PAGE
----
Thank you. Thank you so much. And I like I told you at the very beginning, I’m gonna I subscribe to your podcast. Because I was so impressed by a couple of episodes. I watched. And I didn’t I didn’t I didn’t watch any interviews yet. I only watched your solos, which impressed me a lot because they keep telling me I should do solos, my Podcast Producer, you know, you got to do soul. It’s got to be solid. And I just feel I don’t have a I’m missing something. Confidence wise, or whatever to do it. And because I’ve always been doing this and I kind of like this. Yeah, yeah. If you like it, don’t change it. Yeah, I guess. But I’m gonna I’m gonna continue to watch yours because you’re giving me you’re inspiring me. And activating me to, you know that I can do this. Like I can do what he’s,

Michael Unbroken  1:09:14

you totally can. Look, I’ll even give you the secret. People always ask me how I do the solos. Because there’s 100 solo episodes. I actually have another podcast that I actually turned off because people were getting lost. It used to be called Michael unbroken podcast that a ton of solo episodes on it. And and here’s what I do. Just whatever I learned in personal development in the morning, I just talk about that. That’s all I do. Okay, but it’s it. So if I watch a podcast or I read a book, like the daily stoic, or you know, Tony Robbins, or Grant Cardone, you know, whatever. I just go and talk about the stuff that I learned that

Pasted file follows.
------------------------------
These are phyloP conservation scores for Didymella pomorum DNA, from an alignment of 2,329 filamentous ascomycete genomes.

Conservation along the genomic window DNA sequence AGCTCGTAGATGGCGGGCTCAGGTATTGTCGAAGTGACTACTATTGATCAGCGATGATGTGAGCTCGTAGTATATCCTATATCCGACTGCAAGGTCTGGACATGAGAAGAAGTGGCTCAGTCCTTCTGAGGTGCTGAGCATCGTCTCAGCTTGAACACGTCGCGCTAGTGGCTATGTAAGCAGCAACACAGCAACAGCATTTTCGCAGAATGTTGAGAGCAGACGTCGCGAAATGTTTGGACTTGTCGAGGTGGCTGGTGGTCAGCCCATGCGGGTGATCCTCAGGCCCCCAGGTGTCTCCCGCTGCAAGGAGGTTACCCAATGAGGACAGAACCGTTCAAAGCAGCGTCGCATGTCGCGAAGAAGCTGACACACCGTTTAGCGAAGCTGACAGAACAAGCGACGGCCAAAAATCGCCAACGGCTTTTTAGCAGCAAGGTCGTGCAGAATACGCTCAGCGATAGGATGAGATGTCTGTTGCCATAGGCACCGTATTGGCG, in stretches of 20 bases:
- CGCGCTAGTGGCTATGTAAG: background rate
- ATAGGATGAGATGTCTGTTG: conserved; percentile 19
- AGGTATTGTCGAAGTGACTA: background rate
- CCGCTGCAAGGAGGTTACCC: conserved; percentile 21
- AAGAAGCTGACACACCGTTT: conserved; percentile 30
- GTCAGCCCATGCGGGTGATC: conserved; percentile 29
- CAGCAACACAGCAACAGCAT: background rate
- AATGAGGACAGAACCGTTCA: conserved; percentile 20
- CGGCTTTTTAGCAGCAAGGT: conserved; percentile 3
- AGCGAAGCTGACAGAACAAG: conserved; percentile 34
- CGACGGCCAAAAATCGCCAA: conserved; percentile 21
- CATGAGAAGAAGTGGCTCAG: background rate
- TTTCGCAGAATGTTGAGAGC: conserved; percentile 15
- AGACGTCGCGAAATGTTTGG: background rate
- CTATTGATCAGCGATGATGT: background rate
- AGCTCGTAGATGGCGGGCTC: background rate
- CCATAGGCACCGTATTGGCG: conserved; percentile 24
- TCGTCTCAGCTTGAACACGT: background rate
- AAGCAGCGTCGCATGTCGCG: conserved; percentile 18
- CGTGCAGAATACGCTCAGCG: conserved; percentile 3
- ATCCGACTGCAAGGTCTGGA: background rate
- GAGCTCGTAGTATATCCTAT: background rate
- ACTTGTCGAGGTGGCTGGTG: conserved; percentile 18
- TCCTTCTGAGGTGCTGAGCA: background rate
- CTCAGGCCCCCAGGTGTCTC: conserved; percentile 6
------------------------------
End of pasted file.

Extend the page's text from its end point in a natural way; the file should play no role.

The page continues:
Mike Malatesta  1:09:49

day. Okay, that’s it. It’s pretty simple. Yeah,

Michael Unbroken  1:09:53

it’s super simple. You’re just overthinking it, man.

Mike Malatesta  1:09:56

Yeah, I think you’re right. So um, Thank you for the for the compliment I if if I know I’m trying to get booked with you, but maybe it’s not right maybe you’re doing you know, I

Michael Unbroken  1:10:07

think you are booked with me. Oh, am I?

Mike Malatesta  1:10:09

Okay great.

Michael Unbroken  1:10:10

Let me look my team does that so they should have I would have imagined parlayed with your team.

Mike Malatesta  1:10:19

Yeah, I just don’t I usually don’t look at.

Michael Unbroken  1:10:23

I don’t either. I don’t have a schedule. I mean, that’s okay.

Mike Malatesta  1:10:28

If you think we are then fine. Otherwise, we’ll get with a man. Amanda right. Yeah,

Michael Unbroken  1:10:32

I want to look here real quick. Just Sona. Make sure. Um, yeah, you’re coming on in two weeks.

Mike Malatesta  1:10:41